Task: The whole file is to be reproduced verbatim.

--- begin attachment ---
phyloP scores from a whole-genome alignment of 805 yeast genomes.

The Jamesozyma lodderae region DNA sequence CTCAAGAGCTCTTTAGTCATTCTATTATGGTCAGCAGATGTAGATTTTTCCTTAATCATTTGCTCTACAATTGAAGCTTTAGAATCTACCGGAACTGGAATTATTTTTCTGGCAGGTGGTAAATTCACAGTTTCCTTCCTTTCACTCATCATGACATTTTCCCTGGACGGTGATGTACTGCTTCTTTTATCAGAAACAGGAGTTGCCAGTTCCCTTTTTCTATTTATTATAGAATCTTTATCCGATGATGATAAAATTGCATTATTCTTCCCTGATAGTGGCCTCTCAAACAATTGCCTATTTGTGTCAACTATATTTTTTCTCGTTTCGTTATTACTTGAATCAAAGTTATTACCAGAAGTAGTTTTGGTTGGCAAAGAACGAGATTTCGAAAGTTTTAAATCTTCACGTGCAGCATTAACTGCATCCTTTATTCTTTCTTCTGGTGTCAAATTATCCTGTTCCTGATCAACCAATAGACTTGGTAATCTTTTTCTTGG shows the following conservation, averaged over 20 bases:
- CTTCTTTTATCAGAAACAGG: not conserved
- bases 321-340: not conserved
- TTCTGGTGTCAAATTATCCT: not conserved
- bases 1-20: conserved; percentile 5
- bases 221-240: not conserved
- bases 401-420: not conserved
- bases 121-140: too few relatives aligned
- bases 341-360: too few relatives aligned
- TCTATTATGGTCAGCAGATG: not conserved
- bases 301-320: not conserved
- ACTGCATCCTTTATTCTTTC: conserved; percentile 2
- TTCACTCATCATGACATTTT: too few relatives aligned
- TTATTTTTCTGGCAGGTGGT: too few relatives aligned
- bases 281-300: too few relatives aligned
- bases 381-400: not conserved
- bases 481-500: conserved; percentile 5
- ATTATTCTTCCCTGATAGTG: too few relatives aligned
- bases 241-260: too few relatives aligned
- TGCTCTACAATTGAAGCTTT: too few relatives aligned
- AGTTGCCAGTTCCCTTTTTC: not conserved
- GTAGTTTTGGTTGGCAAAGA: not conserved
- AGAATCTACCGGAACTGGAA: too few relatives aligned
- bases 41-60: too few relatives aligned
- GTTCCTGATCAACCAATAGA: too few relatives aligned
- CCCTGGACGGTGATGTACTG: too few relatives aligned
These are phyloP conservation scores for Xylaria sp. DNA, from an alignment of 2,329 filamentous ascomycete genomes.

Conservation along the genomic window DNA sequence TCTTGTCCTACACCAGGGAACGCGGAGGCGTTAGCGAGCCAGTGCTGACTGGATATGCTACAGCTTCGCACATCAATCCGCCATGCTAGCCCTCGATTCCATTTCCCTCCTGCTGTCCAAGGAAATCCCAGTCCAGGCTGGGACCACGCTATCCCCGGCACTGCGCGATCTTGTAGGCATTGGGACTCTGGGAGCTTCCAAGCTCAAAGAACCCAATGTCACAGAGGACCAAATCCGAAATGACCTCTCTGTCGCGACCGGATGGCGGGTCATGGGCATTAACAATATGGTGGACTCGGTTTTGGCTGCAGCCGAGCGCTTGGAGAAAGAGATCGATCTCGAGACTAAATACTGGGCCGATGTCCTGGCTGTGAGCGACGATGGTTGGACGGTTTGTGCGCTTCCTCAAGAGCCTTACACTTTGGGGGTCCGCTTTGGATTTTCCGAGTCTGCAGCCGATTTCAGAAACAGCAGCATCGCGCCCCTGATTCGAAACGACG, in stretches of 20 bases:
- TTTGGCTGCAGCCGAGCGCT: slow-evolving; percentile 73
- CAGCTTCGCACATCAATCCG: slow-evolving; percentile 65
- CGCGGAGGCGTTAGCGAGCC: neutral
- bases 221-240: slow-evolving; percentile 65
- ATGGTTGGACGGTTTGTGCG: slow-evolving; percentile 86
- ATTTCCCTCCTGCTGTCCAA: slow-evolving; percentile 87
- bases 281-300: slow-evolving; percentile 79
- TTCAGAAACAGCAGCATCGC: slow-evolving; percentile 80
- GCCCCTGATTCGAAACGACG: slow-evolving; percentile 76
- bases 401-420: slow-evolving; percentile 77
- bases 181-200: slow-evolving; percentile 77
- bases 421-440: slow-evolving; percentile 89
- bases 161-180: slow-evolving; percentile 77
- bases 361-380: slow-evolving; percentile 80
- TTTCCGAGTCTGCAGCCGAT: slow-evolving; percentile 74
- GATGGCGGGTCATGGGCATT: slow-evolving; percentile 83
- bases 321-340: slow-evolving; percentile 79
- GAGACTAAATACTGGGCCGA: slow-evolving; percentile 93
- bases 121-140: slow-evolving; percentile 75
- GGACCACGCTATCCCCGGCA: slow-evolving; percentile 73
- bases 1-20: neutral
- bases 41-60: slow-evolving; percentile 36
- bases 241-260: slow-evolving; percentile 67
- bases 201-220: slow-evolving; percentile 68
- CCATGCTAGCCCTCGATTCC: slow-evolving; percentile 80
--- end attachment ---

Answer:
phyloP scores from a whole-genome alignment of 805 yeast genomes.

The Jamesozyma lodderae region DNA sequence CTCAAGAGCTCTTTAGTCATTCTATTATGGTCAGCAGATGTAGATTTTTCCTTAATCATTTGCTCTACAATTGAAGCTTTAGAATCTACCGGAACTGGAATTATTTTTCTGGCAGGTGGTAAATTCACAGTTTCCTTCCTTTCACTCATCATGACATTTTCCCTGGACGGTGATGTACTGCTTCTTTTATCAGAAACAGGAGTTGCCAGTTCCCTTTTTCTATTTATTATAGAATCTTTATCCGATGATGATAAAATTGCATTATTCTTCCCTGATAGTGGCCTCTCAAACAATTGCCTATTTGTGTCAACTATATTTTTTCTCGTTTCGTTATTACTTGAATCAAAGTTATTACCAGAAGTAGTTTTGGTTGGCAAAGAACGAGATTTCGAAAGTTTTAAATCTTCACGTGCAGCATTAACTGCATCCTTTATTCTTTCTTCTGGTGTCAAATTATCCTGTTCCTGATCAACCAATAGACTTGGTAATCTTTTTCTTGG shows the following conservation, averaged over 20 bases:
- CTTCTTTTATCAGAAACAGG: not conserved
- bases 321-340: not conserved
- TTCTGGTGTCAAATTATCCT: not conserved
- bases 1-20: conserved; percentile 5
- bases 221-240: not conserved
- bases 401-420: not conserved
- bases 121-140: too few relatives aligned
- bases 341-360: too few relatives aligned
- TCTATTATGGTCAGCAGATG: not conserved
- bases 301-320: not conserved
- ACTGCATCCTTTATTCTTTC: conserved; percentile 2
- TTCACTCATCATGACATTTT: too few relatives aligned
- TTATTTTTCTGGCAGGTGGT: too few relatives aligned
- bases 281-300: too few relatives aligned
- bases 381-400: not conserved
- bases 481-500: conserved; percentile 5
- ATTATTCTTCCCTGATAGTG: too few relatives aligned
- bases 241-260: too few relatives aligned
- TGCTCTACAATTGAAGCTTT: too few relatives aligned
- AGTTGCCAGTTCCCTTTTTC: not conserved
- GTAGTTTTGGTTGGCAAAGA: not conserved
- AGAATCTACCGGAACTGGAA: too few relatives aligned
- bases 41-60: too few relatives aligned
- GTTCCTGATCAACCAATAGA: too few relatives aligned
- CCCTGGACGGTGATGTACTG: too few relatives aligned
These are phyloP conservation scores for Xylaria sp. DNA, from an alignment of 2,329 filamentous ascomycete genomes.

Conservation along the genomic window DNA sequence TCTTGTCCTACACCAGGGAACGCGGAGGCGTTAGCGAGCCAGTGCTGACTGGATATGCTACAGCTTCGCACATCAATCCGCCATGCTAGCCCTCGATTCCATTTCCCTCCTGCTGTCCAAGGAAATCCCAGTCCAGGCTGGGACCACGCTATCCCCGGCACTGCGCGATCTTGTAGGCATTGGGACTCTGGGAGCTTCCAAGCTCAAAGAACCCAATGTCACAGAGGACCAAATCCGAAATGACCTCTCTGTCGCGACCGGATGGCGGGTCATGGGCATTAACAATATGGTGGACTCGGTTTTGGCTGCAGCCGAGCGCTTGGAGAAAGAGATCGATCTCGAGACTAAATACTGGGCCGATGTCCTGGCTGTGAGCGACGATGGTTGGACGGTTTGTGCGCTTCCTCAAGAGCCTTACACTTTGGGGGTCCGCTTTGGATTTTCCGAGTCTGCAGCCGATTTCAGAAACAGCAGCATCGCGCCCCTGATTCGAAACGACG, in stretches of 20 bases:
- TTTGGCTGCAGCCGAGCGCT: slow-evolving; percentile 73
- CAGCTTCGCACATCAATCCG: slow-evolving; percentile 65
- CGCGGAGGCGTTAGCGAGCC: neutral
- bases 221-240: slow-evolving; percentile 65
- ATGGTTGGACGGTTTGTGCG: slow-evolving; percentile 86
- ATTTCCCTCCTGCTGTCCAA: slow-evolving; percentile 87
- bases 281-300: slow-evolving; percentile 79
- TTCAGAAACAGCAGCATCGC: slow-evolving; percentile 80
- GCCCCTGATTCGAAACGACG: slow-evolving; percentile 76
- bases 401-420: slow-evolving; percentile 77
- bases 181-200: slow-evolving; percentile 77
- bases 421-440: slow-evolving; percentile 89
- bases 161-180: slow-evolving; percentile 77
- bases 361-380: slow-evolving; percentile 80
- TTTCCGAGTCTGCAGCCGAT: slow-evolving; percentile 74
- GATGGCGGGTCATGGGCATT: slow-evolving; percentile 83
- bases 321-340: slow-evolving; percentile 79
- GAGACTAAATACTGGGCCGA: slow-evolving; percentile 93
- bases 121-140: slow-evolving; percentile 75
- GGACCACGCTATCCCCGGCA: slow-evolving; percentile 73
- bases 1-20: neutral
- bases 41-60: slow-evolving; percentile 36
- bases 241-260: slow-evolving; percentile 67
- bases 201-220: slow-evolving; percentile 68
- CCATGCTAGCCCTCGATTCC: slow-evolving; percentile 80